Clickers In the Classroom: Student Perceptions and Prior Knowledge In a Home Horticulture Course
Monday, July 27, 2009: 9:00 AM
Laclede (Millennium Hotel St. Louis)
Personal response devices or clickers have been shown to be a useful tool in interacting with students in a large lecture. In fall of 2007 and spring of 2008 clickers were used in Home Horticulture (Hort. 121) at Iowa State University
to determine the perceptions, opinions, and prior knowledge of undergraduate students on gardening. Fifty four students were enrolled in the class in fall of 2007 and 49 students were enrolled in spring 2008. Both group and individual clicker responses were recorded using Turning Point™ software. Students also participated in a printed pre- and post-survey on their perceptions of clicker use in the classroom.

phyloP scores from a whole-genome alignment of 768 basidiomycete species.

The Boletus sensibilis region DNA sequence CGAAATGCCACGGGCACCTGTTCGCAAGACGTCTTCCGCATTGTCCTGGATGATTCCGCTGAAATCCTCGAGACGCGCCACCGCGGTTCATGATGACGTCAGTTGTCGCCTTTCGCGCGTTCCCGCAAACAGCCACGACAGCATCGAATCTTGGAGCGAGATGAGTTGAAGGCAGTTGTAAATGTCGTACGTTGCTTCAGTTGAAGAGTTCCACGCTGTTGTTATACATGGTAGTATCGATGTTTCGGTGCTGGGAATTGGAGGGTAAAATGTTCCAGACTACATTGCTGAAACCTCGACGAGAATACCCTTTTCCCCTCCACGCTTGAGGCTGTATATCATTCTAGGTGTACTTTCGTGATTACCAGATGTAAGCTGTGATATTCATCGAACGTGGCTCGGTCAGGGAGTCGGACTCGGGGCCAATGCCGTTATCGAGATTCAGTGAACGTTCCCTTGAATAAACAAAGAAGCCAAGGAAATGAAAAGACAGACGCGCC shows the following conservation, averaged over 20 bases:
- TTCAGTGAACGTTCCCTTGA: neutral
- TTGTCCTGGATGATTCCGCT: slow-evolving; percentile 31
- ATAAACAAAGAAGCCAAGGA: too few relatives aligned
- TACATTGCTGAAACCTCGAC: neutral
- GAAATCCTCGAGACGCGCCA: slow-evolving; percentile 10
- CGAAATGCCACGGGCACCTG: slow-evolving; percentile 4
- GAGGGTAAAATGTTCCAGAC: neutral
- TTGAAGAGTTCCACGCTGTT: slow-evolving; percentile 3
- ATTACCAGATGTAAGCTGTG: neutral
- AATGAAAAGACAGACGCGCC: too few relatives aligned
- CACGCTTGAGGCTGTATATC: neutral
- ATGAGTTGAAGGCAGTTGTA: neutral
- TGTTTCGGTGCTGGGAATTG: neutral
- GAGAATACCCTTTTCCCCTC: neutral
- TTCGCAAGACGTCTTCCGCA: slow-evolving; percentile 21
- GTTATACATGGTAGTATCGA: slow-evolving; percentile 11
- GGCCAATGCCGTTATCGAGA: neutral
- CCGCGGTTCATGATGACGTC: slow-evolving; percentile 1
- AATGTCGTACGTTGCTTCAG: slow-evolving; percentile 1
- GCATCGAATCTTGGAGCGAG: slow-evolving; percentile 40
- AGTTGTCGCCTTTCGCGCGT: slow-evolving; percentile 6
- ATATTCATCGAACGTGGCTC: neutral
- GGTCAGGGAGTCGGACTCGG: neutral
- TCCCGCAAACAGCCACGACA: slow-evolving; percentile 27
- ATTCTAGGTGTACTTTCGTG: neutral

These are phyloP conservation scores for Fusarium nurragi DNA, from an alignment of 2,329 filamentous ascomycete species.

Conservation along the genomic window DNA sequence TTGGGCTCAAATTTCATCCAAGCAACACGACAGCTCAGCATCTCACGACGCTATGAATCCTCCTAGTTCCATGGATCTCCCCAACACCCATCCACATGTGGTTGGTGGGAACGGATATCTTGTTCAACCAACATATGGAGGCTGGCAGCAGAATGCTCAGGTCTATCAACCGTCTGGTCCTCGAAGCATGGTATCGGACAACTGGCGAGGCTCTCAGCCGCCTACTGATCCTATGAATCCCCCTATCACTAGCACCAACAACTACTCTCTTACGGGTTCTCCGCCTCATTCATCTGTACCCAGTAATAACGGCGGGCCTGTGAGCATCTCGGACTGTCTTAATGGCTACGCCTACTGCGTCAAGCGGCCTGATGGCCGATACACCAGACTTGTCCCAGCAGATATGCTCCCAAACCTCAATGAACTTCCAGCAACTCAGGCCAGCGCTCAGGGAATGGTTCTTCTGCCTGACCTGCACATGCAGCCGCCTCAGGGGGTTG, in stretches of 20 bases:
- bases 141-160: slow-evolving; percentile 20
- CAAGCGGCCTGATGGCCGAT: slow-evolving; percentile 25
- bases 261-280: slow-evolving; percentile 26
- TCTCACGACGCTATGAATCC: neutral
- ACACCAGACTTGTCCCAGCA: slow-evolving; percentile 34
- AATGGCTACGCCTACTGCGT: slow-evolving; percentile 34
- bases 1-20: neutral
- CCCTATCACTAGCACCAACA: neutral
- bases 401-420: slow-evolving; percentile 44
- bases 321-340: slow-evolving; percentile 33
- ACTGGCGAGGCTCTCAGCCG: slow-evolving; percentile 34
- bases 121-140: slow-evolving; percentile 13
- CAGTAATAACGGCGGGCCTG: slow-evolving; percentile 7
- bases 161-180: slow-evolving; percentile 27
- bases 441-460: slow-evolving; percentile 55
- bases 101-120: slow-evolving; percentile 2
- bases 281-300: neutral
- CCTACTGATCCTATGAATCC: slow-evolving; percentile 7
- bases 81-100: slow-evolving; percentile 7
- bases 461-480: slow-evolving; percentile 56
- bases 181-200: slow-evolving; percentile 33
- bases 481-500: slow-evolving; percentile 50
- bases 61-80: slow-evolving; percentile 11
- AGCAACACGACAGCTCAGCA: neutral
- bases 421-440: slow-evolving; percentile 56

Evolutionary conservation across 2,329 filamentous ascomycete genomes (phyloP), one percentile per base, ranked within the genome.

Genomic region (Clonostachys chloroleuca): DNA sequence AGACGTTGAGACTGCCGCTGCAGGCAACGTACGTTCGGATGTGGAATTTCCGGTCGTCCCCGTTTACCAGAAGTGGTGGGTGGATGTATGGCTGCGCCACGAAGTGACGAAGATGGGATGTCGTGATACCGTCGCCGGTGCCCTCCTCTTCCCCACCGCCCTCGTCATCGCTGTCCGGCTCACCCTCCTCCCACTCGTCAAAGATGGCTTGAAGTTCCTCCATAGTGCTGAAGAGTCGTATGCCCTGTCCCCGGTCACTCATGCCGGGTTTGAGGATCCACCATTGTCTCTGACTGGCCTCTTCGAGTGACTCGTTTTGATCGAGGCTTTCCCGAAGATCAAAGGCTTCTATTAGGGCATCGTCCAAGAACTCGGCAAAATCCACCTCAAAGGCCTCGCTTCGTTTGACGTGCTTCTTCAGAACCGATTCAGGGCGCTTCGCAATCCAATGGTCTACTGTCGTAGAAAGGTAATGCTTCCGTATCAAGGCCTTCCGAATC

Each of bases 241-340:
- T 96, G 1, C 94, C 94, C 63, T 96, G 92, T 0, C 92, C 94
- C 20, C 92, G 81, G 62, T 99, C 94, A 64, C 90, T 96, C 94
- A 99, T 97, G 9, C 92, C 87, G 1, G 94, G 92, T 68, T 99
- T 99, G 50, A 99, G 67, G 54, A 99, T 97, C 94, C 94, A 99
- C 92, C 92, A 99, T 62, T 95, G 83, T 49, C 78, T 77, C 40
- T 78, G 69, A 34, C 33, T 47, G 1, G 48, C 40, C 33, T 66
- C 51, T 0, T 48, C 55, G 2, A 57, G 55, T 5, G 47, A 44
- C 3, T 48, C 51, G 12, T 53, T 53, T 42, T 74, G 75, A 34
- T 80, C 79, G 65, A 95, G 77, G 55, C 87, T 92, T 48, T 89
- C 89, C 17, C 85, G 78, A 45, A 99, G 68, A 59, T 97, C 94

Students were of diverse backgrounds with 44% and 77% being majors outside the College of Agriculture and Life Sciences (2007 and 2008, respectively). Many students taking the class had limited knowledge and experience of horticulture and gardening practices prior to the class. For example, 54% of respondents stated they had little or no experience or confidence in pruning plants in the landscape. Data from the post survey indicates that over 70% of respondents agreed that the use of clicker technologies is beneficial to classroom learning. In addition, over 80% of respondents agreed that clickers make classroom learning more fun and engaging.